Fascinating Glass Art from Around the World

Art is the silent language of the soul when it cannot express itself through the other channels of formal communication. Over the centuries, people have used materials, such as glass, to express their artistic nature and messages in nature. Glass, in particular, has allowed the creative spirits of human history to make artistic objects that range from little artifacts the rest of us humble humans admire in houses all the way to huge monumental structures for outdoor admiration and wonder.

The Royal Ontario Museum houses exhibitions of impressive glass art

The Royal Ontario Museum in the heart of the trend-setting Yorkville is house to more than 6 million objects, including impressive glass art.

Unique Attributes of Glass

Why is glass such a favorite material for expressing artistic works? First of all, it enjoys a great level of malleability, and you can beat it into many shapes to reflect what you want to pass across to your “audience.” In addition, glass gives the artist a wider leeway of determining the coloring of his artworks. Besides, glass can capture the splendor and reflection of light in many beautiful ways. In addition, you can apply different kinds of finishes to glass to give it varying effects, such as cracking and etching. These qualities make glass a favorite material for creating wonder and admiration among art lovers.

Today, we will give you a graphical representation of the most distinguishing and heart-stopping artworks from different epochs of human history and geographical regions that have left a lasting impression across the world. We will also explore different artistic glass expressions such as stained glass art that has become synonymous with church chapels among other artworks.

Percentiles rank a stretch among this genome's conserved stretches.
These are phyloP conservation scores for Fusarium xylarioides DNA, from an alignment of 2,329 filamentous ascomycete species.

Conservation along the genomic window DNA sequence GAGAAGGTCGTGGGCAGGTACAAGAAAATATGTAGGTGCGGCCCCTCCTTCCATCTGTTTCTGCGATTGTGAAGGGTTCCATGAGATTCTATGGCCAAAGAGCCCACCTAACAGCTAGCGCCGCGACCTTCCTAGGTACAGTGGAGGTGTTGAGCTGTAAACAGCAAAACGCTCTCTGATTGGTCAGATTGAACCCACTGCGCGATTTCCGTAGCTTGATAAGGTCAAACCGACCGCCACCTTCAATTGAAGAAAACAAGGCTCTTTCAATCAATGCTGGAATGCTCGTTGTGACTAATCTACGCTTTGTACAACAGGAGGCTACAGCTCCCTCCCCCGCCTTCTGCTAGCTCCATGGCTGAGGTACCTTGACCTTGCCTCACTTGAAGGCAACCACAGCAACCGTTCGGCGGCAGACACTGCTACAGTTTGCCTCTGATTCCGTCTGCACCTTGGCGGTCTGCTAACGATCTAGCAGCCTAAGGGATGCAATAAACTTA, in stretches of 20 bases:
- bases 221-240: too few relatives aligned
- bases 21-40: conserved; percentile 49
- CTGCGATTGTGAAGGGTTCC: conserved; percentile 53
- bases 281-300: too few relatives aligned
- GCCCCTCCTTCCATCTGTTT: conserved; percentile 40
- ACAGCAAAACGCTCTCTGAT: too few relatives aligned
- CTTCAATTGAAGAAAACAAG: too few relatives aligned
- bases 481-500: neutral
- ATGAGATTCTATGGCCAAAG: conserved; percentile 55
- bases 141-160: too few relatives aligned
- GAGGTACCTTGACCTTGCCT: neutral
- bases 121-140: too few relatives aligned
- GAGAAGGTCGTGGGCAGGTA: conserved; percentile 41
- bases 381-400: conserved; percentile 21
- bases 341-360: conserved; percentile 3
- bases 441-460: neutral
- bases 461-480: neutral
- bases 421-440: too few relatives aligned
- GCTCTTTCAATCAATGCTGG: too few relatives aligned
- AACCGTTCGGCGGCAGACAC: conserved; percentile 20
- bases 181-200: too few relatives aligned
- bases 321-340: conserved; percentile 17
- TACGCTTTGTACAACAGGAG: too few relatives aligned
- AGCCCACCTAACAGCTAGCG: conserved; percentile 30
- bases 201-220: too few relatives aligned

If you have not travelled the world to see these artistic wonders for yourself, this is a great chance to take a good taste of what they look like!

1. Stained Glass Windows of Sainte-Chapelle

Sainte Chapelle (Holy Chapel). View of the upper chapel and the impressive stained glass work. Characteristic of Gothic, Rayonnant architecture. Ile de la Cite, Paris

When it comes to the beauty and excellence of glass-stained artwork, it is nearly impossible to mention it without linking it to a certain cathedral or chapel somewhere. Built in the 1240’s, this breath-taking piece of glass art stands out as one of the wonders of the medieval ages in Europe. The chapel has held on to its illustrious beauty and magnificence for hundreds of years. Moreover, its glass-stained windows stand out as the center of focus and attraction to local and foreign art lovers and admirers.

Built with 600 square meters of stained glass, the mind-boggling artwork was intended to serve other purposes beyond mere artistic impression. The glass artworks were designed as tools for telling Biblical, political, and local stories for those who were unable to read. For instance, the chapel has 1,130 Scriptural figures that are imprinted in its glass. Even though it has gone through many seasons of damages arising from neglect and other disastrous occurrences, the chapel has retained its place a premier piece of glass art in the heart of France and mainland Europe.

2. Erawan Museum, Thailand

We begin our artistic journey in the Far East in the heart of the Kingdom of Thailand. The Erewan Museum is one of the magnificent glass artworks that capture and represent the spiritual perception and heritage of the Thai people. This building is a reminder of what the Thai believe about the universe and its various levels of existence. Its three floors are symbolic of the three levels of the universe, at least according to the Thai traditional beliefs. Its splendid and lustrous stained windows are believed to represent the human race. Designed with a perfect blend of both eastern and western cultural orientations, the glass-stained artwork represents an atlas which is crafted by the zodiac that is believed to unite all mankind.

3. Saint Vitus Cathedral, Czech Republic

From North America, we return to Europe where we find the Saint Vitus Cathedral in the Czech Republic. In the heart of this little European nation lies this church facility that has kept its doors open for many visitors and admirers since it was constructed in the 14th century. The cathedral’s glass-stained windows are a representation of Gothic artistry and imagination that give the city of Prague a reason to be proud.

Interior of St. Vitus Cathedral, Prague, Czech Republic

4. The Netherlands Institute for Sound and Vision